By now, it’s no secret that home heating costs in the U.S. are expected to skyrocket this winter.
While there’s nothing we as individuals can do to reverse what’s going on in the global economy, there are measures we can take to see that our homes are reasonably warm and cozy while also keeping a lid on how much it is going to cost to cover heating costs.
It’s not too late for a few DIY projects to make sure expensive warmed air will not get sucked out into the cold outdoors!
Install a programmable thermostat. I’ve suggested this to you before, but now I am pleading with you to get a simple programmable thermostat. Budget models start at around $25 and are easy to install yourself following the enclosed instructions. If you are unsure, go to a home center like Lowe’s or Home Depot. Arrive knowing exactly what type of heating system you have that is operated with a thermostat. Ask questions. Then follow the instructions you receive there and the ones included with the product to program it for the entire week — up to four settings a day — to meet your comfort needs.
Smart thermostats cost somewhat more but allow you to adjust your home’s heat from anywhere using any of your connected smart devices. You can be lying in bed and adjust the temperature without getting out. Or you can turn the heat down when you go out of town but turn it up with your phone when you are on your way home so it is warm when you arrive.
Replace worn weatherstripping. Open an outside door and look at that strip of foam rubber that runs across the top and down both sides of the door. Now check a window. You should see the same thing all the way around that window. It should be intact, attached tightly, leaving no space for air to leak out of the house when the window is closed.
Weatherstripping, available at any home center or online, comes in varying widths with a sticky-back adhesive, which makes it a cinch to install. Do it today before any more expensively warmed air (which is getting more expensive every day) gets sucked out through tiny openings around your exterior windows and doors.
Check exterior door threshold. Get down on your hands and knees so you can take a look under your front door and any other outside doors, as well. See any daylight? That’s where precious warmed air is being sucked out into the cold. You may be able to adjust the threshold to close this gap. Look for four or five screws that, when loosened, will allow you to adjust the threshold height. You may need to also replace the door’s “sweep.”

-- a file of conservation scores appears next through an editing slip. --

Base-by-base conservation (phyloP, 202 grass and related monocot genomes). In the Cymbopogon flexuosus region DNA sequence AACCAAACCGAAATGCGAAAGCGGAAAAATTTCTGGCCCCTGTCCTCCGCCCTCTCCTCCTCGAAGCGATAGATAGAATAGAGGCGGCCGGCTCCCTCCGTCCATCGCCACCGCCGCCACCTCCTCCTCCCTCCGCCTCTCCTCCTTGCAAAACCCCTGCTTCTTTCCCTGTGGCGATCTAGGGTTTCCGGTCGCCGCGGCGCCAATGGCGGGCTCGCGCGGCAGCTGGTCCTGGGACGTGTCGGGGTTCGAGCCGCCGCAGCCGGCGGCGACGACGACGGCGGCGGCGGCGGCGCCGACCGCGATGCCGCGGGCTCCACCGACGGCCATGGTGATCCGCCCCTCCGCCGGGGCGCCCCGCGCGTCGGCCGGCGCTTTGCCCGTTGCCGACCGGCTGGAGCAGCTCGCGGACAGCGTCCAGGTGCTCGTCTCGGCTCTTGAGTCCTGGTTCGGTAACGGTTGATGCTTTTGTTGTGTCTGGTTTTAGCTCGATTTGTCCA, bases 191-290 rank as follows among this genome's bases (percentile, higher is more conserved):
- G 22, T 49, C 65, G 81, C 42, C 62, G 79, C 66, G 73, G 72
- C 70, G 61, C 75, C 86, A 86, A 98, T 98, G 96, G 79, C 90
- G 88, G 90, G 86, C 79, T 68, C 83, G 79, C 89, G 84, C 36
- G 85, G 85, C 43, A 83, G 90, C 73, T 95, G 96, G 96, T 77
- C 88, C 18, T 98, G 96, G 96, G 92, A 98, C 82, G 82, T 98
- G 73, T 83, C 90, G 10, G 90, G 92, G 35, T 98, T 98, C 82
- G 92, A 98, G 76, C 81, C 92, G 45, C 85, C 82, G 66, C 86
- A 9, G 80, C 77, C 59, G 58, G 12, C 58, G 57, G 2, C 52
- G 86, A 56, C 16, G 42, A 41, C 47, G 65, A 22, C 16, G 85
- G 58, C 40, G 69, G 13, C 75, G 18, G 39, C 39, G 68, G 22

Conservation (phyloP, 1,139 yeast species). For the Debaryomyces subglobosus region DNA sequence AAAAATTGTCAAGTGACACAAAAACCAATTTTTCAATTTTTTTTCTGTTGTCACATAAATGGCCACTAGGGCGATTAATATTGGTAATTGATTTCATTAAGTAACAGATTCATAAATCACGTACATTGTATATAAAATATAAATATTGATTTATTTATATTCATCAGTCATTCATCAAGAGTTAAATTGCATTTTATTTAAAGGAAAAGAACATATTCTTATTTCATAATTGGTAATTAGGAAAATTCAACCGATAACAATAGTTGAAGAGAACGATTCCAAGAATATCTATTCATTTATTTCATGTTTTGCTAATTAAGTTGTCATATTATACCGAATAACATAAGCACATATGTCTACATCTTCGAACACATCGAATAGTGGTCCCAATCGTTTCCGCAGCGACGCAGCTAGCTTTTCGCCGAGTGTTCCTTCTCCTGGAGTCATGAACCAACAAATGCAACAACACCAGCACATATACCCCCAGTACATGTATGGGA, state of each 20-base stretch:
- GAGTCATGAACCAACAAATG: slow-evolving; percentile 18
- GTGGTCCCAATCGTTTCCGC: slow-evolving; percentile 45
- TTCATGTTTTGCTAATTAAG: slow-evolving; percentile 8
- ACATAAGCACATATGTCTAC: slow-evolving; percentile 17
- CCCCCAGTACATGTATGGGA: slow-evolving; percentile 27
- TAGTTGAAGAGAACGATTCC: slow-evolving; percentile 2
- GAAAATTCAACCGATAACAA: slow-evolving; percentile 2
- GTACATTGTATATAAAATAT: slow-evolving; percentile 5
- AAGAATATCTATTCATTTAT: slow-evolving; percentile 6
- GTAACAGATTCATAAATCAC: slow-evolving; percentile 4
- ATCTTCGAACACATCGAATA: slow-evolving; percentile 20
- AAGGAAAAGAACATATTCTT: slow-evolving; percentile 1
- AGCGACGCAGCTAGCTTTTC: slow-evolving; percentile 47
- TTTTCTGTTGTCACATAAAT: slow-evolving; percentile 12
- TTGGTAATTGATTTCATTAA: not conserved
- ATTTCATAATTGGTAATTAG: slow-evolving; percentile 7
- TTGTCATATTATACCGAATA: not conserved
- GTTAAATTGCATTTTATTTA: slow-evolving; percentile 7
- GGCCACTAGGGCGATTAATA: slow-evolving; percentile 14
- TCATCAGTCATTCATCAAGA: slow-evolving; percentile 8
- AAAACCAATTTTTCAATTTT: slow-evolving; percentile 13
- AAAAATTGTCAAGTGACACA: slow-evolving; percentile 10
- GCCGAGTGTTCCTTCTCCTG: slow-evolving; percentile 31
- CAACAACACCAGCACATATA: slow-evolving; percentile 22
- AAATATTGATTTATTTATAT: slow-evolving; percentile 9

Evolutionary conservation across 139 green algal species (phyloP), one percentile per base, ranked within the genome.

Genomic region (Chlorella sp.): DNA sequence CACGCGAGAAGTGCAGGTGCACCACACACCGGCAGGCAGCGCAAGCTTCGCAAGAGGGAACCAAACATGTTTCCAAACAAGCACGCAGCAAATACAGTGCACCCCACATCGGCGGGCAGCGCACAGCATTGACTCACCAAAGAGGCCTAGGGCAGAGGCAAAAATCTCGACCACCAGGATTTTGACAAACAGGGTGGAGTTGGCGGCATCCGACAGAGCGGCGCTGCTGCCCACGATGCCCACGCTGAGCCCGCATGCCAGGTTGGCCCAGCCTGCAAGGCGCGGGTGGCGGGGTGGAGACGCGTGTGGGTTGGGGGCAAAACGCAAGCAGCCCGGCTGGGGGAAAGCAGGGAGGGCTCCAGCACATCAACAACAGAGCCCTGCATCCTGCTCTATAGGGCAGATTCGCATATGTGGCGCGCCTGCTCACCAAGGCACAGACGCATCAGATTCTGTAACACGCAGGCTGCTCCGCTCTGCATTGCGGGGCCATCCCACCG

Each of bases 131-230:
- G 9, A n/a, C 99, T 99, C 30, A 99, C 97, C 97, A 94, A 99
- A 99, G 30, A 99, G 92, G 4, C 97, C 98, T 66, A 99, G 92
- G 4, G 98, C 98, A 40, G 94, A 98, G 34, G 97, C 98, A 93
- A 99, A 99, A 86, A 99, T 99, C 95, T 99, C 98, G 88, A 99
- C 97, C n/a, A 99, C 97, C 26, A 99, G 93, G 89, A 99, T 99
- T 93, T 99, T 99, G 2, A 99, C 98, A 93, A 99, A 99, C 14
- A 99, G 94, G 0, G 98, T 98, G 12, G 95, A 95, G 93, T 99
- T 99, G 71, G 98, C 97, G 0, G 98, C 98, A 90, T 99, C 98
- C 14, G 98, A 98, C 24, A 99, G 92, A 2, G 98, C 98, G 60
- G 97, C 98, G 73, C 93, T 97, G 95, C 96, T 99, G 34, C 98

Keep in mind that if the threshold cannot be adjusted sufficiently to completely close and seal that air gap, you may need to replace it.
Electrical outlets. Identify every electrical outlet box and switch plate on the exterior walls of your home. Take off the covers to see if the air gaps behind are all filled with insulation. They’re not? Whoops! There goes more warmed air!
A quick and inexpensive fix: Add a rubber sealer behind each outlet and switch cover on all of your home’s exterior walls. These ready-made rubber gaskets are cheap, easy to install and available at many home improvement stores.
Plug holes, gaps and cracks. While you were looking for outlets on exterior walls, did you see any holes? Also, check under all of the sinks. See where the pipes go through the wall? If those areas are not sealed fully, they, too, are sucking warmed air out of the house, and that’s costing you money. You can seal these holes, gaps and cracks with expanding foam that comes in an aerosol can at a home center or online.
Plastic film on windows. Experts tell us that the surface of our windows account for 25% of the home’s heat loss. Simply covering the windows and patio doors with clear plastic film for this purpose can cut the loss significantly.
Heat-shrink transparent film is reasonably priced. It comes in sheets that you apply yourself using a regular hair dryer to “shrink” the film right to the window. Applied properly, it is extremely effective!
Close the flue. If you have a typical wood-burning fireplace, that chimney space is a big, nasty energy thief whenever the fireplace is not in use. Get into the habit of closing the flue solidly between uses.
Sealing your home as tightly as possible has never been easier. It is the secret to cut heating costs while keeping reasonably warm.
Mary Hunt writes this column for Creators Syndicate. She is the founder of www.EverydayCheapskate.com, a lifestyle blog, and the author of “Debt-Proof Living.” Submit comments or tips or address questions on her website. She will answer questions of general interest via this column, but letters cannot be answered individually.